Born free but still in 1976 shackles
“How do I proudly say I am a born-free South African when on this day I still live in a society that is fighting for educational transformation, which is almost the same thing our parents fought for in 1976? I cannot proudly say I am born-free any more.”
So said Free State University student Mpume Gabela after violence between black and white students left thick clouds of tension over campus this week.
In their continuing battle for the abolishment of Afrikaans as a medium of instruction at the university, students took their protest to a rugby match in a bid to attract management’s attention, they said. But they didn’t expect white rugby spectators to turn on them.
“They pounced on us and I stood there thinking they won’t touch me because I am a woman, but I was wrong,” said SRC deputy president Mpho Khati.
“I was slapped and kicked even after I fell to the ground but the real slap on our faces was when the match continued thereafter as if nothing had just happened.”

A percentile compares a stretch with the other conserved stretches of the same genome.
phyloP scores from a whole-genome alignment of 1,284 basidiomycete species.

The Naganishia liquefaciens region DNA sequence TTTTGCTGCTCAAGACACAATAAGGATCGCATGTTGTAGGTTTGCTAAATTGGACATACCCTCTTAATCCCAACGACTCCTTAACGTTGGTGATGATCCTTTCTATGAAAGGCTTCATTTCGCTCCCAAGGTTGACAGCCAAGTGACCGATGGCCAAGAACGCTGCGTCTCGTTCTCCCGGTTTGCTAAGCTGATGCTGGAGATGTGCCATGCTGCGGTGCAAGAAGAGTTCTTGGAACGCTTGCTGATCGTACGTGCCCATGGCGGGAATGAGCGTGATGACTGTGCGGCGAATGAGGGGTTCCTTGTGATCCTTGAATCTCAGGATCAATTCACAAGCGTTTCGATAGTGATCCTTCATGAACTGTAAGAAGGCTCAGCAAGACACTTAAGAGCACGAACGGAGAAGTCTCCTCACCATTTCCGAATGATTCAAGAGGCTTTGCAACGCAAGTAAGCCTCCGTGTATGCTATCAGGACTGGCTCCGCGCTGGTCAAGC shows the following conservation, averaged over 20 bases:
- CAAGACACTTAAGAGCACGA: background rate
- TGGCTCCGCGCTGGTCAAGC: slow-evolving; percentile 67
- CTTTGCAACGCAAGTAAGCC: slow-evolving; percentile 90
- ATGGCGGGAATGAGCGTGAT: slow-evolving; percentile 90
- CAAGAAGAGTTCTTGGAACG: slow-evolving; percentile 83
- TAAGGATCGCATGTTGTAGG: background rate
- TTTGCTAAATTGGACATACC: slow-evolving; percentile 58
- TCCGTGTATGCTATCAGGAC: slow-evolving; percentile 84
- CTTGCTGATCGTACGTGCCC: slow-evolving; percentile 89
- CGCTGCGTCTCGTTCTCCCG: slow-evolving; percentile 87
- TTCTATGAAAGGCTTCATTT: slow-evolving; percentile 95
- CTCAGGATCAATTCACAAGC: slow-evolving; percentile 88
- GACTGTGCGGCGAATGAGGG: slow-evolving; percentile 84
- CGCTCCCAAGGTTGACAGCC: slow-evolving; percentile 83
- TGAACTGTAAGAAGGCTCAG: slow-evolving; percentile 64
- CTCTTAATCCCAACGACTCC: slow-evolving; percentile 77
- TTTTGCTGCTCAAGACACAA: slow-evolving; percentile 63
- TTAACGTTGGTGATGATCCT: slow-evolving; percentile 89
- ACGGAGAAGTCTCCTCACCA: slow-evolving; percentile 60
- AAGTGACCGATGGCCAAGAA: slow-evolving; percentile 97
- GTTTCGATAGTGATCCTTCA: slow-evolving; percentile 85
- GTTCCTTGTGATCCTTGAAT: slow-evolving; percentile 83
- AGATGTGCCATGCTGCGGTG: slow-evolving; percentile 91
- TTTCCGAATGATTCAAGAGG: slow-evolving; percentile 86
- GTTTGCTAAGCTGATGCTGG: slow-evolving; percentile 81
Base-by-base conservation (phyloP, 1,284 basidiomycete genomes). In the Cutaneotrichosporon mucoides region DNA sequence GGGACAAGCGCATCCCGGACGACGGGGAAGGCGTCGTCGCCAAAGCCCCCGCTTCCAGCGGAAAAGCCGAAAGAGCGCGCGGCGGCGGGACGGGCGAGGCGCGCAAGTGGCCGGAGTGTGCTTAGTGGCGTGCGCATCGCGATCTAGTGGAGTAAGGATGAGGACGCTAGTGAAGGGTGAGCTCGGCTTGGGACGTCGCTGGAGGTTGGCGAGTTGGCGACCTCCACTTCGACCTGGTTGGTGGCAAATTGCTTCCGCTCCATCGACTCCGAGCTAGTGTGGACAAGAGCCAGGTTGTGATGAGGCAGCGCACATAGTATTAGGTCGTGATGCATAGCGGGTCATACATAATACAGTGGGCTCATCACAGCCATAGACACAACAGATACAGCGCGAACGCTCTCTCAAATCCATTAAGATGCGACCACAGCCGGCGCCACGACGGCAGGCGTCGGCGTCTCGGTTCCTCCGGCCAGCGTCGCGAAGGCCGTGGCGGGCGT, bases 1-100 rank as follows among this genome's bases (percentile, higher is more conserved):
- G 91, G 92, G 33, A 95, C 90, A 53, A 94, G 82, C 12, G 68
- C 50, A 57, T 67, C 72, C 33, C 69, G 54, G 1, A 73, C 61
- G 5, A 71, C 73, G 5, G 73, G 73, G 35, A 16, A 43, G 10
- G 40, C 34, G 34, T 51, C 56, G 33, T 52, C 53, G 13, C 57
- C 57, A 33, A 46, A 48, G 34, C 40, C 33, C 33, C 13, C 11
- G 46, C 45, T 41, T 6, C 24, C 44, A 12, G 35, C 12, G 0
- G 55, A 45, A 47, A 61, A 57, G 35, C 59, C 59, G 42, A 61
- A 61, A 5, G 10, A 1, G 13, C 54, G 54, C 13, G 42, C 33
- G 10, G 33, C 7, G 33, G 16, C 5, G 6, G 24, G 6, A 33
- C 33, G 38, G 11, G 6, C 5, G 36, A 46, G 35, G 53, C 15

The campus resembled a ghost town this week after daily student demonstrations. More than 20 students were arrested on Thursday.
“Our problem is that UFS in 2016 is still the same as the one in 1997, even after demographics changed with black students now being the vast majority on campus but the culture is still completely white. We want these demographics to reflect on the culture here and not have everything being Afrikaans and buildings bearing colonial names,” said SRC president Lindokuhle Ntuli.
“We want to be seen as students all of us and not black or white. Why in this time and age do we still have a policy which dictates that white students can only share a room with a black student if they both give consent to it? This must change, but there is no commitment showing from management.”
Reports of revenge started to spread and many whites fled campus this week.
“Students will hold a mass meeting on Monday to decide a way forward because we want to go back to learning, but not under the current circumstances where division is still reigning,” Ntuli said.
UFS SRC president Lindokuhle Ntuli believes the university must reflect the demographics on campus, where the majority of students are black but Afrikaans still dominates